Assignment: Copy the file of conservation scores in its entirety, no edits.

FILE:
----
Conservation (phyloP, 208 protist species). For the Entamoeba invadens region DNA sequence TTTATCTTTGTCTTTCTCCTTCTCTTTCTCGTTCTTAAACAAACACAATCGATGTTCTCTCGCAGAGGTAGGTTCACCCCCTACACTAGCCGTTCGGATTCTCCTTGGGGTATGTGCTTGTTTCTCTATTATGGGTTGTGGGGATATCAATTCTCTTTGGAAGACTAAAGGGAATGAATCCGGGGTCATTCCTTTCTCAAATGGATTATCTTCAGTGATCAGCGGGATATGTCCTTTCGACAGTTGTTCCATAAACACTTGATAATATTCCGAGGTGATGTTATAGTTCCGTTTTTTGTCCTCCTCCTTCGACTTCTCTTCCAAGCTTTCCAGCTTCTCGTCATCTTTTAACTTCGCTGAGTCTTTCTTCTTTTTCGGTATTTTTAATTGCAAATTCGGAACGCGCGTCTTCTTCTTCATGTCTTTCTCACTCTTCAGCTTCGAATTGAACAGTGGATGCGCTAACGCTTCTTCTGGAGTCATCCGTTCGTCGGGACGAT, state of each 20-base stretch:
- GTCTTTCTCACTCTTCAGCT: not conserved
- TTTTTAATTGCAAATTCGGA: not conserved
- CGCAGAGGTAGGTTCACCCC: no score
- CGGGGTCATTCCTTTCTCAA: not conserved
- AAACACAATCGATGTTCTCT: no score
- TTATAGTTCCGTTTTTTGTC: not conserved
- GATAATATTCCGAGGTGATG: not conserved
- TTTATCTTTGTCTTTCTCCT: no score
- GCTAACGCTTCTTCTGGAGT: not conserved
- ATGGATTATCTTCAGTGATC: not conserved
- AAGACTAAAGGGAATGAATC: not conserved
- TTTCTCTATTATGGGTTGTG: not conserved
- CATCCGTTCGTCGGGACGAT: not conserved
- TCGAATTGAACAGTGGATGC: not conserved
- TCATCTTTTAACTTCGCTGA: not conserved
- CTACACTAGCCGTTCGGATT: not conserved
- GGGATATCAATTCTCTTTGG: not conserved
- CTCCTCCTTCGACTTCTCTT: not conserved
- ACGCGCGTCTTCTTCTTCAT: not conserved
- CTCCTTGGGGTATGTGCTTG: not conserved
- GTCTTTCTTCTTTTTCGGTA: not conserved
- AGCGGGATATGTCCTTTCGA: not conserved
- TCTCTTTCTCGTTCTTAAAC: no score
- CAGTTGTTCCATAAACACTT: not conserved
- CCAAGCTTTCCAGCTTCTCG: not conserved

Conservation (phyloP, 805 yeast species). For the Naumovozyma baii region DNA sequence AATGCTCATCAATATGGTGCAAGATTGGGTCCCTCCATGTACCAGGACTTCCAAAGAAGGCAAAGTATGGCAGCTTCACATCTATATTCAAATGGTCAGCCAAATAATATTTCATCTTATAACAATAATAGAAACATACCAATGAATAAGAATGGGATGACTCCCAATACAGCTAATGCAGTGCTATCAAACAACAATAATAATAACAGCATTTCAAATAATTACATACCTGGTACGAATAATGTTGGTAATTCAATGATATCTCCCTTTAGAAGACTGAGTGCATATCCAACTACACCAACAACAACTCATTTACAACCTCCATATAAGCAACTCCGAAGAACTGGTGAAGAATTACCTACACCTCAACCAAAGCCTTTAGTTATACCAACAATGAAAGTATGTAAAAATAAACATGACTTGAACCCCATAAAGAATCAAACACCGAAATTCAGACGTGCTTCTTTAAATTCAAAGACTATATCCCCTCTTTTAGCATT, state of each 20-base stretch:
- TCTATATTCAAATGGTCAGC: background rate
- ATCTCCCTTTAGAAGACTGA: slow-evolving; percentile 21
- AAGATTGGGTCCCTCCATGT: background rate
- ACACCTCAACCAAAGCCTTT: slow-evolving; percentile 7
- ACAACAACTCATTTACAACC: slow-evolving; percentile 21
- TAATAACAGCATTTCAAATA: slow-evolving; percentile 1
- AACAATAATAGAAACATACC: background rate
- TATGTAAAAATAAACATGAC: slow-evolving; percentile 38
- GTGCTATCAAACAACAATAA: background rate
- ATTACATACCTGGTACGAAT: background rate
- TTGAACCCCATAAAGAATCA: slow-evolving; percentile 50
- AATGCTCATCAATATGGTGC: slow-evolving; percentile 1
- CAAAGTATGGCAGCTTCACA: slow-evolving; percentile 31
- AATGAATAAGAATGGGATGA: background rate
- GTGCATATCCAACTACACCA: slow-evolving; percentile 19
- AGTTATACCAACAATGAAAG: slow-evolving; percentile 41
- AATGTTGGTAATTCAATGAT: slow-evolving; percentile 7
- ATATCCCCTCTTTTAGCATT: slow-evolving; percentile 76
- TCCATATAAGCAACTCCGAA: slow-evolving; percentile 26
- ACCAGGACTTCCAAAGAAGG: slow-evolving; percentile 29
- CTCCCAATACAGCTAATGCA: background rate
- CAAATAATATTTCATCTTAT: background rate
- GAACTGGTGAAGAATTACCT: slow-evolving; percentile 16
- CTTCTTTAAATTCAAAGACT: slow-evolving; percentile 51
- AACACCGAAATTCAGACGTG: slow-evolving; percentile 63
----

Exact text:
Conservation (phyloP, 208 protist species). For the Entamoeba invadens region DNA sequence TTTATCTTTGTCTTTCTCCTTCTCTTTCTCGTTCTTAAACAAACACAATCGATGTTCTCTCGCAGAGGTAGGTTCACCCCCTACACTAGCCGTTCGGATTCTCCTTGGGGTATGTGCTTGTTTCTCTATTATGGGTTGTGGGGATATCAATTCTCTTTGGAAGACTAAAGGGAATGAATCCGGGGTCATTCCTTTCTCAAATGGATTATCTTCAGTGATCAGCGGGATATGTCCTTTCGACAGTTGTTCCATAAACACTTGATAATATTCCGAGGTGATGTTATAGTTCCGTTTTTTGTCCTCCTCCTTCGACTTCTCTTCCAAGCTTTCCAGCTTCTCGTCATCTTTTAACTTCGCTGAGTCTTTCTTCTTTTTCGGTATTTTTAATTGCAAATTCGGAACGCGCGTCTTCTTCTTCATGTCTTTCTCACTCTTCAGCTTCGAATTGAACAGTGGATGCGCTAACGCTTCTTCTGGAGTCATCCGTTCGTCGGGACGAT, state of each 20-base stretch:
- GTCTTTCTCACTCTTCAGCT: not conserved
- TTTTTAATTGCAAATTCGGA: not conserved
- CGCAGAGGTAGGTTCACCCC: no score
- CGGGGTCATTCCTTTCTCAA: not conserved
- AAACACAATCGATGTTCTCT: no score
- TTATAGTTCCGTTTTTTGTC: not conserved
- GATAATATTCCGAGGTGATG: not conserved
- TTTATCTTTGTCTTTCTCCT: no score
- GCTAACGCTTCTTCTGGAGT: not conserved
- ATGGATTATCTTCAGTGATC: not conserved
- AAGACTAAAGGGAATGAATC: not conserved
- TTTCTCTATTATGGGTTGTG: not conserved
- CATCCGTTCGTCGGGACGAT: not conserved
- TCGAATTGAACAGTGGATGC: not conserved
- TCATCTTTTAACTTCGCTGA: not conserved
- CTACACTAGCCGTTCGGATT: not conserved
- GGGATATCAATTCTCTTTGG: not conserved
- CTCCTCCTTCGACTTCTCTT: not conserved
- ACGCGCGTCTTCTTCTTCAT: not conserved
- CTCCTTGGGGTATGTGCTTG: not conserved
- GTCTTTCTTCTTTTTCGGTA: not conserved
- AGCGGGATATGTCCTTTCGA: not conserved
- TCTCTTTCTCGTTCTTAAAC: no score
- CAGTTGTTCCATAAACACTT: not conserved
- CCAAGCTTTCCAGCTTCTCG: not conserved

Conservation (phyloP, 805 yeast species). For the Naumovozyma baii region DNA sequence AATGCTCATCAATATGGTGCAAGATTGGGTCCCTCCATGTACCAGGACTTCCAAAGAAGGCAAAGTATGGCAGCTTCACATCTATATTCAAATGGTCAGCCAAATAATATTTCATCTTATAACAATAATAGAAACATACCAATGAATAAGAATGGGATGACTCCCAATACAGCTAATGCAGTGCTATCAAACAACAATAATAATAACAGCATTTCAAATAATTACATACCTGGTACGAATAATGTTGGTAATTCAATGATATCTCCCTTTAGAAGACTGAGTGCATATCCAACTACACCAACAACAACTCATTTACAACCTCCATATAAGCAACTCCGAAGAACTGGTGAAGAATTACCTACACCTCAACCAAAGCCTTTAGTTATACCAACAATGAAAGTATGTAAAAATAAACATGACTTGAACCCCATAAAGAATCAAACACCGAAATTCAGACGTGCTTCTTTAAATTCAAAGACTATATCCCCTCTTTTAGCATT, state of each 20-base stretch:
- TCTATATTCAAATGGTCAGC: background rate
- ATCTCCCTTTAGAAGACTGA: slow-evolving; percentile 21
- AAGATTGGGTCCCTCCATGT: background rate
- ACACCTCAACCAAAGCCTTT: slow-evolving; percentile 7
- ACAACAACTCATTTACAACC: slow-evolving; percentile 21
- TAATAACAGCATTTCAAATA: slow-evolving; percentile 1
- AACAATAATAGAAACATACC: background rate
- TATGTAAAAATAAACATGAC: slow-evolving; percentile 38
- GTGCTATCAAACAACAATAA: background rate
- ATTACATACCTGGTACGAAT: background rate
- TTGAACCCCATAAAGAATCA: slow-evolving; percentile 50
- AATGCTCATCAATATGGTGC: slow-evolving; percentile 1
- CAAAGTATGGCAGCTTCACA: slow-evolving; percentile 31
- AATGAATAAGAATGGGATGA: background rate
- GTGCATATCCAACTACACCA: slow-evolving; percentile 19
- AGTTATACCAACAATGAAAG: slow-evolving; percentile 41
- AATGTTGGTAATTCAATGAT: slow-evolving; percentile 7
- ATATCCCCTCTTTTAGCATT: slow-evolving; percentile 76
- TCCATATAAGCAACTCCGAA: slow-evolving; percentile 26
- ACCAGGACTTCCAAAGAAGG: slow-evolving; percentile 29
- CTCCCAATACAGCTAATGCA: background rate
- CAAATAATATTTCATCTTAT: background rate
- GAACTGGTGAAGAATTACCT: slow-evolving; percentile 16
- CTTCTTTAAATTCAAAGACT: slow-evolving; percentile 51
- AACACCGAAATTCAGACGTG: slow-evolving; percentile 63